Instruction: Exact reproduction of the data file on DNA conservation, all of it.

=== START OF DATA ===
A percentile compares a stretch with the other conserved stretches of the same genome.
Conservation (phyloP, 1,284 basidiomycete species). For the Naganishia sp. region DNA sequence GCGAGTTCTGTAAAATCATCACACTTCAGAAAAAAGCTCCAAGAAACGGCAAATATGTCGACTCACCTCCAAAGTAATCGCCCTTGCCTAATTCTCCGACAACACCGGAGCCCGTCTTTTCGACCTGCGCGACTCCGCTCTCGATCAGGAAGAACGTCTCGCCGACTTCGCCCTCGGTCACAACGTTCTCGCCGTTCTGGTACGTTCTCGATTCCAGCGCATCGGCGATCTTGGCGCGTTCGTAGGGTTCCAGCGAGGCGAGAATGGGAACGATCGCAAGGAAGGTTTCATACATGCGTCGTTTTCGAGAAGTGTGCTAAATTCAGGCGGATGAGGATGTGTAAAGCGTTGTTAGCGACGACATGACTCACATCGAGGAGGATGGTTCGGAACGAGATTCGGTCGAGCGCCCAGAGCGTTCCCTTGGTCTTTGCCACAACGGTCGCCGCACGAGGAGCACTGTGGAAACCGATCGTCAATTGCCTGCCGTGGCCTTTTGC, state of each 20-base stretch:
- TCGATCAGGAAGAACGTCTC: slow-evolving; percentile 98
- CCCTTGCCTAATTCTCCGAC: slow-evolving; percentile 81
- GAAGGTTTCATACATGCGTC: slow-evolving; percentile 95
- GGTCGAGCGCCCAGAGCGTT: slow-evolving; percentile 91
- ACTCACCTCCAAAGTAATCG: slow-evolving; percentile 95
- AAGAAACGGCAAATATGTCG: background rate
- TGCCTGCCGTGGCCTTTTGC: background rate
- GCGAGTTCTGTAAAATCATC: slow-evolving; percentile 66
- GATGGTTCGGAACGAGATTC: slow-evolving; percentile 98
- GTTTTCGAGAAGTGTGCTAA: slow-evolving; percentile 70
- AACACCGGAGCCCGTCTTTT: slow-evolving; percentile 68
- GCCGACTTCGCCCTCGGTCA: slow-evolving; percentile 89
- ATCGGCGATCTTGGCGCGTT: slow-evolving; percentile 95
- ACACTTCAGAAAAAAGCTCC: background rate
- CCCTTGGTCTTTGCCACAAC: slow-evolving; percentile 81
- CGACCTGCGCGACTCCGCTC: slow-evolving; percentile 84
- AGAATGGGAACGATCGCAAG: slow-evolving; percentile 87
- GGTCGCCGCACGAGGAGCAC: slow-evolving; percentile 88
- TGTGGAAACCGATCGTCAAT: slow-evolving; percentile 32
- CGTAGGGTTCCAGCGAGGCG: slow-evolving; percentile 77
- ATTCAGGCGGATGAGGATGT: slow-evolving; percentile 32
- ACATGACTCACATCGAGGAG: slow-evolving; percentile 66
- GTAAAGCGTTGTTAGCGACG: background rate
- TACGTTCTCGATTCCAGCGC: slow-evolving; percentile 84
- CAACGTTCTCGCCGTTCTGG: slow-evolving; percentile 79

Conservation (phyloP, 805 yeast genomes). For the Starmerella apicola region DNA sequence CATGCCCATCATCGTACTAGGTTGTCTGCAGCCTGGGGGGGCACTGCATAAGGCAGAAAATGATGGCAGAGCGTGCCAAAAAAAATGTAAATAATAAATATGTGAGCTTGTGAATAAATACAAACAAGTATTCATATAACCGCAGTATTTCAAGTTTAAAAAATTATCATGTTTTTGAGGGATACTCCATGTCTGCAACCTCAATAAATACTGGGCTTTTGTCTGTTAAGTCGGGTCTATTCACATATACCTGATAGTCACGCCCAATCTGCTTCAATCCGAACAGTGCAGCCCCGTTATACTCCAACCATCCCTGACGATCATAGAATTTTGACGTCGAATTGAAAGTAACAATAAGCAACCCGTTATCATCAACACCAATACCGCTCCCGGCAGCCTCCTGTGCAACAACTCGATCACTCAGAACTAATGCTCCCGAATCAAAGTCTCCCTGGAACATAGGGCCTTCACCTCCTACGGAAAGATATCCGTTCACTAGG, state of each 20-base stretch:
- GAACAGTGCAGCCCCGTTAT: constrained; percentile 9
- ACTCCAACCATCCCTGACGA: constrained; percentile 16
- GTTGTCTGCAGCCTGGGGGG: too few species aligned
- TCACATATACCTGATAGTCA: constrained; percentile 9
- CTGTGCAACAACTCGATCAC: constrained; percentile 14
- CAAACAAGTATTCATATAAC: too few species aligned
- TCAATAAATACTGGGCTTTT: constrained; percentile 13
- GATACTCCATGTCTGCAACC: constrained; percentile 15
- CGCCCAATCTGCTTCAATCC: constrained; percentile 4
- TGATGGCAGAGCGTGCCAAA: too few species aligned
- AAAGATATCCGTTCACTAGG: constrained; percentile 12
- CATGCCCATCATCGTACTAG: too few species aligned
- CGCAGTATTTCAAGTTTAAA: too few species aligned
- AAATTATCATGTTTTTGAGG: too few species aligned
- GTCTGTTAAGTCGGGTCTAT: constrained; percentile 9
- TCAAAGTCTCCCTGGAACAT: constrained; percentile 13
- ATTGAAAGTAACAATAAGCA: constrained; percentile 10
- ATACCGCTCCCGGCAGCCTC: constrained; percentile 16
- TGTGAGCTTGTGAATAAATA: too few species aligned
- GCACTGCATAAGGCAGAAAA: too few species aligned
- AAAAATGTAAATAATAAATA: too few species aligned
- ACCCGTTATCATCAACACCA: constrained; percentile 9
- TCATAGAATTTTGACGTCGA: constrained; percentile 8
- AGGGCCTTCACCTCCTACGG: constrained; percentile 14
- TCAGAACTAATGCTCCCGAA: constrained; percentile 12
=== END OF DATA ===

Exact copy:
A percentile compares a stretch with the other conserved stretches of the same genome.
Conservation (phyloP, 1,284 basidiomycete species). For the Naganishia sp. region DNA sequence GCGAGTTCTGTAAAATCATCACACTTCAGAAAAAAGCTCCAAGAAACGGCAAATATGTCGACTCACCTCCAAAGTAATCGCCCTTGCCTAATTCTCCGACAACACCGGAGCCCGTCTTTTCGACCTGCGCGACTCCGCTCTCGATCAGGAAGAACGTCTCGCCGACTTCGCCCTCGGTCACAACGTTCTCGCCGTTCTGGTACGTTCTCGATTCCAGCGCATCGGCGATCTTGGCGCGTTCGTAGGGTTCCAGCGAGGCGAGAATGGGAACGATCGCAAGGAAGGTTTCATACATGCGTCGTTTTCGAGAAGTGTGCTAAATTCAGGCGGATGAGGATGTGTAAAGCGTTGTTAGCGACGACATGACTCACATCGAGGAGGATGGTTCGGAACGAGATTCGGTCGAGCGCCCAGAGCGTTCCCTTGGTCTTTGCCACAACGGTCGCCGCACGAGGAGCACTGTGGAAACCGATCGTCAATTGCCTGCCGTGGCCTTTTGC, state of each 20-base stretch:
- TCGATCAGGAAGAACGTCTC: slow-evolving; percentile 98
- CCCTTGCCTAATTCTCCGAC: slow-evolving; percentile 81
- GAAGGTTTCATACATGCGTC: slow-evolving; percentile 95
- GGTCGAGCGCCCAGAGCGTT: slow-evolving; percentile 91
- ACTCACCTCCAAAGTAATCG: slow-evolving; percentile 95
- AAGAAACGGCAAATATGTCG: background rate
- TGCCTGCCGTGGCCTTTTGC: background rate
- GCGAGTTCTGTAAAATCATC: slow-evolving; percentile 66
- GATGGTTCGGAACGAGATTC: slow-evolving; percentile 98
- GTTTTCGAGAAGTGTGCTAA: slow-evolving; percentile 70
- AACACCGGAGCCCGTCTTTT: slow-evolving; percentile 68
- GCCGACTTCGCCCTCGGTCA: slow-evolving; percentile 89
- ATCGGCGATCTTGGCGCGTT: slow-evolving; percentile 95
- ACACTTCAGAAAAAAGCTCC: background rate
- CCCTTGGTCTTTGCCACAAC: slow-evolving; percentile 81
- CGACCTGCGCGACTCCGCTC: slow-evolving; percentile 84
- AGAATGGGAACGATCGCAAG: slow-evolving; percentile 87
- GGTCGCCGCACGAGGAGCAC: slow-evolving; percentile 88
- TGTGGAAACCGATCGTCAAT: slow-evolving; percentile 32
- CGTAGGGTTCCAGCGAGGCG: slow-evolving; percentile 77
- ATTCAGGCGGATGAGGATGT: slow-evolving; percentile 32
- ACATGACTCACATCGAGGAG: slow-evolving; percentile 66
- GTAAAGCGTTGTTAGCGACG: background rate
- TACGTTCTCGATTCCAGCGC: slow-evolving; percentile 84
- CAACGTTCTCGCCGTTCTGG: slow-evolving; percentile 79

Conservation (phyloP, 805 yeast genomes). For the Starmerella apicola region DNA sequence CATGCCCATCATCGTACTAGGTTGTCTGCAGCCTGGGGGGGCACTGCATAAGGCAGAAAATGATGGCAGAGCGTGCCAAAAAAAATGTAAATAATAAATATGTGAGCTTGTGAATAAATACAAACAAGTATTCATATAACCGCAGTATTTCAAGTTTAAAAAATTATCATGTTTTTGAGGGATACTCCATGTCTGCAACCTCAATAAATACTGGGCTTTTGTCTGTTAAGTCGGGTCTATTCACATATACCTGATAGTCACGCCCAATCTGCTTCAATCCGAACAGTGCAGCCCCGTTATACTCCAACCATCCCTGACGATCATAGAATTTTGACGTCGAATTGAAAGTAACAATAAGCAACCCGTTATCATCAACACCAATACCGCTCCCGGCAGCCTCCTGTGCAACAACTCGATCACTCAGAACTAATGCTCCCGAATCAAAGTCTCCCTGGAACATAGGGCCTTCACCTCCTACGGAAAGATATCCGTTCACTAGG, state of each 20-base stretch:
- GAACAGTGCAGCCCCGTTAT: constrained; percentile 9
- ACTCCAACCATCCCTGACGA: constrained; percentile 16
- GTTGTCTGCAGCCTGGGGGG: too few species aligned
- TCACATATACCTGATAGTCA: constrained; percentile 9
- CTGTGCAACAACTCGATCAC: constrained; percentile 14
- CAAACAAGTATTCATATAAC: too few species aligned
- TCAATAAATACTGGGCTTTT: constrained; percentile 13
- GATACTCCATGTCTGCAACC: constrained; percentile 15
- CGCCCAATCTGCTTCAATCC: constrained; percentile 4
- TGATGGCAGAGCGTGCCAAA: too few species aligned
- AAAGATATCCGTTCACTAGG: constrained; percentile 12
- CATGCCCATCATCGTACTAG: too few species aligned
- CGCAGTATTTCAAGTTTAAA: too few species aligned
- AAATTATCATGTTTTTGAGG: too few species aligned
- GTCTGTTAAGTCGGGTCTAT: constrained; percentile 9
- TCAAAGTCTCCCTGGAACAT: constrained; percentile 13
- ATTGAAAGTAACAATAAGCA: constrained; percentile 10
- ATACCGCTCCCGGCAGCCTC: constrained; percentile 16
- TGTGAGCTTGTGAATAAATA: too few species aligned
- GCACTGCATAAGGCAGAAAA: too few species aligned
- AAAAATGTAAATAATAAATA: too few species aligned
- ACCCGTTATCATCAACACCA: constrained; percentile 9
- TCATAGAATTTTGACGTCGA: constrained; percentile 8
- AGGGCCTTCACCTCCTACGG: constrained; percentile 14
- TCAGAACTAATGCTCCCGAA: constrained; percentile 12